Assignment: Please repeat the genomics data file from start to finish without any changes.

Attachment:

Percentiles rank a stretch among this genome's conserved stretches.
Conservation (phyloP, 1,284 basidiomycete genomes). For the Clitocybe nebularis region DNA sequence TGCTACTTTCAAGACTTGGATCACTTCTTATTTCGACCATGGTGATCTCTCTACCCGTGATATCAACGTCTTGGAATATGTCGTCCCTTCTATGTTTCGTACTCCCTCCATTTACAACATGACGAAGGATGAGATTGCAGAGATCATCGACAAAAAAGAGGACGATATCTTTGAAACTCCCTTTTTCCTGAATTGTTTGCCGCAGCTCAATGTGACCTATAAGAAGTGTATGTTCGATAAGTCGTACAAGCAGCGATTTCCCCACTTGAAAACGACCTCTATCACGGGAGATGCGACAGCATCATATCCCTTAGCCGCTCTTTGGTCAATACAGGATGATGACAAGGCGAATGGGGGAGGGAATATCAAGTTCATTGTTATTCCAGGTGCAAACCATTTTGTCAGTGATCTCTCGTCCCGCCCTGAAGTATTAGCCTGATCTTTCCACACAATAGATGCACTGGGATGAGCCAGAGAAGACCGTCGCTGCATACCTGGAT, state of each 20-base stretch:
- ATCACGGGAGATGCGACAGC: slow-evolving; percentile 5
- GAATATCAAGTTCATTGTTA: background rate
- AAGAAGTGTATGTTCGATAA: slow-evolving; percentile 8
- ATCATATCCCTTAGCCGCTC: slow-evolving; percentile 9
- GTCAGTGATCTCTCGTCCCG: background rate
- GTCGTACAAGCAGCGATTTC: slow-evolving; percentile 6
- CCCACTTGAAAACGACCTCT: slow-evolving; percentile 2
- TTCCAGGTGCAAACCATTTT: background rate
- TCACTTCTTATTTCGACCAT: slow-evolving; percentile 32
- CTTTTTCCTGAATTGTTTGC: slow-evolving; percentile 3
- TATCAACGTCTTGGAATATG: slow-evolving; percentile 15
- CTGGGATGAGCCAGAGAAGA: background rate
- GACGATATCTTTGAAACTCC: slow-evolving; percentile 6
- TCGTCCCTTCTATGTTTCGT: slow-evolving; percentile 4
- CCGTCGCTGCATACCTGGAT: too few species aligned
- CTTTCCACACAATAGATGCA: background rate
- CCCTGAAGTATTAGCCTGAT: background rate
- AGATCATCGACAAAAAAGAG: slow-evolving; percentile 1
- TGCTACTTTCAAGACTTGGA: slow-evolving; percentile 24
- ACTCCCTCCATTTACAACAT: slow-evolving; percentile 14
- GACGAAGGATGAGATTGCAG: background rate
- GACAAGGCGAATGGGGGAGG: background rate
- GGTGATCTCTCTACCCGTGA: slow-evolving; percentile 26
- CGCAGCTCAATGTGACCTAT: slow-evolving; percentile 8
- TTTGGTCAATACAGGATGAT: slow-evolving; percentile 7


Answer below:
Percentiles rank a stretch among this genome's conserved stretches.
Conservation (phyloP, 1,284 basidiomycete genomes). For the Clitocybe nebularis region DNA sequence TGCTACTTTCAAGACTTGGATCACTTCTTATTTCGACCATGGTGATCTCTCTACCCGTGATATCAACGTCTTGGAATATGTCGTCCCTTCTATGTTTCGTACTCCCTCCATTTACAACATGACGAAGGATGAGATTGCAGAGATCATCGACAAAAAAGAGGACGATATCTTTGAAACTCCCTTTTTCCTGAATTGTTTGCCGCAGCTCAATGTGACCTATAAGAAGTGTATGTTCGATAAGTCGTACAAGCAGCGATTTCCCCACTTGAAAACGACCTCTATCACGGGAGATGCGACAGCATCATATCCCTTAGCCGCTCTTTGGTCAATACAGGATGATGACAAGGCGAATGGGGGAGGGAATATCAAGTTCATTGTTATTCCAGGTGCAAACCATTTTGTCAGTGATCTCTCGTCCCGCCCTGAAGTATTAGCCTGATCTTTCCACACAATAGATGCACTGGGATGAGCCAGAGAAGACCGTCGCTGCATACCTGGAT, state of each 20-base stretch:
- ATCACGGGAGATGCGACAGC: slow-evolving; percentile 5
- GAATATCAAGTTCATTGTTA: background rate
- AAGAAGTGTATGTTCGATAA: slow-evolving; percentile 8
- ATCATATCCCTTAGCCGCTC: slow-evolving; percentile 9
- GTCAGTGATCTCTCGTCCCG: background rate
- GTCGTACAAGCAGCGATTTC: slow-evolving; percentile 6
- CCCACTTGAAAACGACCTCT: slow-evolving; percentile 2
- TTCCAGGTGCAAACCATTTT: background rate
- TCACTTCTTATTTCGACCAT: slow-evolving; percentile 32
- CTTTTTCCTGAATTGTTTGC: slow-evolving; percentile 3
- TATCAACGTCTTGGAATATG: slow-evolving; percentile 15
- CTGGGATGAGCCAGAGAAGA: background rate
- GACGATATCTTTGAAACTCC: slow-evolving; percentile 6
- TCGTCCCTTCTATGTTTCGT: slow-evolving; percentile 4
- CCGTCGCTGCATACCTGGAT: too few species aligned
- CTTTCCACACAATAGATGCA: background rate
- CCCTGAAGTATTAGCCTGAT: background rate
- AGATCATCGACAAAAAAGAG: slow-evolving; percentile 1
- TGCTACTTTCAAGACTTGGA: slow-evolving; percentile 24
- ACTCCCTCCATTTACAACAT: slow-evolving; percentile 14
- GACGAAGGATGAGATTGCAG: background rate
- GACAAGGCGAATGGGGGAGG: background rate
- GGTGATCTCTCTACCCGTGA: slow-evolving; percentile 26
- CGCAGCTCAATGTGACCTAT: slow-evolving; percentile 8
- TTTGGTCAATACAGGATGAT: slow-evolving; percentile 7